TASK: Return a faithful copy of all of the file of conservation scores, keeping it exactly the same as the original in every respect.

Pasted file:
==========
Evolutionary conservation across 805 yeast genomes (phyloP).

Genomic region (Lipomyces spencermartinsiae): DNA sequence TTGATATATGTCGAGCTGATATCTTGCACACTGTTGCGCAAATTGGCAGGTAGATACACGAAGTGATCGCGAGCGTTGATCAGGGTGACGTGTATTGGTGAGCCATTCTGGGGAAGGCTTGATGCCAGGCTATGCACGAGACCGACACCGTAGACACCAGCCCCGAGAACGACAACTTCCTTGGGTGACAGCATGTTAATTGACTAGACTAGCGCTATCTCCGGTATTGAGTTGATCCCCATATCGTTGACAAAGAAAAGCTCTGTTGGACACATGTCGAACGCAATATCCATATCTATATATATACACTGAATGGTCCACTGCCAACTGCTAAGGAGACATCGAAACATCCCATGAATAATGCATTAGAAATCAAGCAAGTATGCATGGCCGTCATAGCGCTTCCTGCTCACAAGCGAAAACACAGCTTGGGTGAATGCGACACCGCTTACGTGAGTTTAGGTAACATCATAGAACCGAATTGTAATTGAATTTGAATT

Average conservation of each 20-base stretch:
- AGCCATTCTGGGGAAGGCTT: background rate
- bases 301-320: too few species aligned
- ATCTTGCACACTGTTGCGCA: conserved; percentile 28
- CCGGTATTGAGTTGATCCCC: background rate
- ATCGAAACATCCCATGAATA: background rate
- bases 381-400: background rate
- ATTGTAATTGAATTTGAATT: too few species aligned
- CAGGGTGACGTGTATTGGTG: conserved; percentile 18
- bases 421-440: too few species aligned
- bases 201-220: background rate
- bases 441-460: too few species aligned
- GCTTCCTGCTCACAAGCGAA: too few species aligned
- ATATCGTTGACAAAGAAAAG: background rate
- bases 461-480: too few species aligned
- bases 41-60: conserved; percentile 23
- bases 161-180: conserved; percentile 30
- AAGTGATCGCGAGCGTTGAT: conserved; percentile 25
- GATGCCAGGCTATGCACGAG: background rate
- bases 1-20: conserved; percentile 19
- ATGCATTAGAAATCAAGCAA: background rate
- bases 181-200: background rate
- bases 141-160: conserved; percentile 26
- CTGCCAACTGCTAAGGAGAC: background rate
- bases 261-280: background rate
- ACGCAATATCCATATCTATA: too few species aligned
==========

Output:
Evolutionary conservation across 805 yeast genomes (phyloP).

Genomic region (Lipomyces spencermartinsiae): DNA sequence TTGATATATGTCGAGCTGATATCTTGCACACTGTTGCGCAAATTGGCAGGTAGATACACGAAGTGATCGCGAGCGTTGATCAGGGTGACGTGTATTGGTGAGCCATTCTGGGGAAGGCTTGATGCCAGGCTATGCACGAGACCGACACCGTAGACACCAGCCCCGAGAACGACAACTTCCTTGGGTGACAGCATGTTAATTGACTAGACTAGCGCTATCTCCGGTATTGAGTTGATCCCCATATCGTTGACAAAGAAAAGCTCTGTTGGACACATGTCGAACGCAATATCCATATCTATATATATACACTGAATGGTCCACTGCCAACTGCTAAGGAGACATCGAAACATCCCATGAATAATGCATTAGAAATCAAGCAAGTATGCATGGCCGTCATAGCGCTTCCTGCTCACAAGCGAAAACACAGCTTGGGTGAATGCGACACCGCTTACGTGAGTTTAGGTAACATCATAGAACCGAATTGTAATTGAATTTGAATT

Average conservation of each 20-base stretch:
- AGCCATTCTGGGGAAGGCTT: background rate
- bases 301-320: too few species aligned
- ATCTTGCACACTGTTGCGCA: conserved; percentile 28
- CCGGTATTGAGTTGATCCCC: background rate
- ATCGAAACATCCCATGAATA: background rate
- bases 381-400: background rate
- ATTGTAATTGAATTTGAATT: too few species aligned
- CAGGGTGACGTGTATTGGTG: conserved; percentile 18
- bases 421-440: too few species aligned
- bases 201-220: background rate
- bases 441-460: too few species aligned
- GCTTCCTGCTCACAAGCGAA: too few species aligned
- ATATCGTTGACAAAGAAAAG: background rate
- bases 461-480: too few species aligned
- bases 41-60: conserved; percentile 23
- bases 161-180: conserved; percentile 30
- AAGTGATCGCGAGCGTTGAT: conserved; percentile 25
- GATGCCAGGCTATGCACGAG: background rate
- bases 1-20: conserved; percentile 19
- ATGCATTAGAAATCAAGCAA: background rate
- bases 181-200: background rate
- bases 141-160: conserved; percentile 26
- CTGCCAACTGCTAAGGAGAC: background rate
- bases 261-280: background rate
- ACGCAATATCCATATCTATA: too few species aligned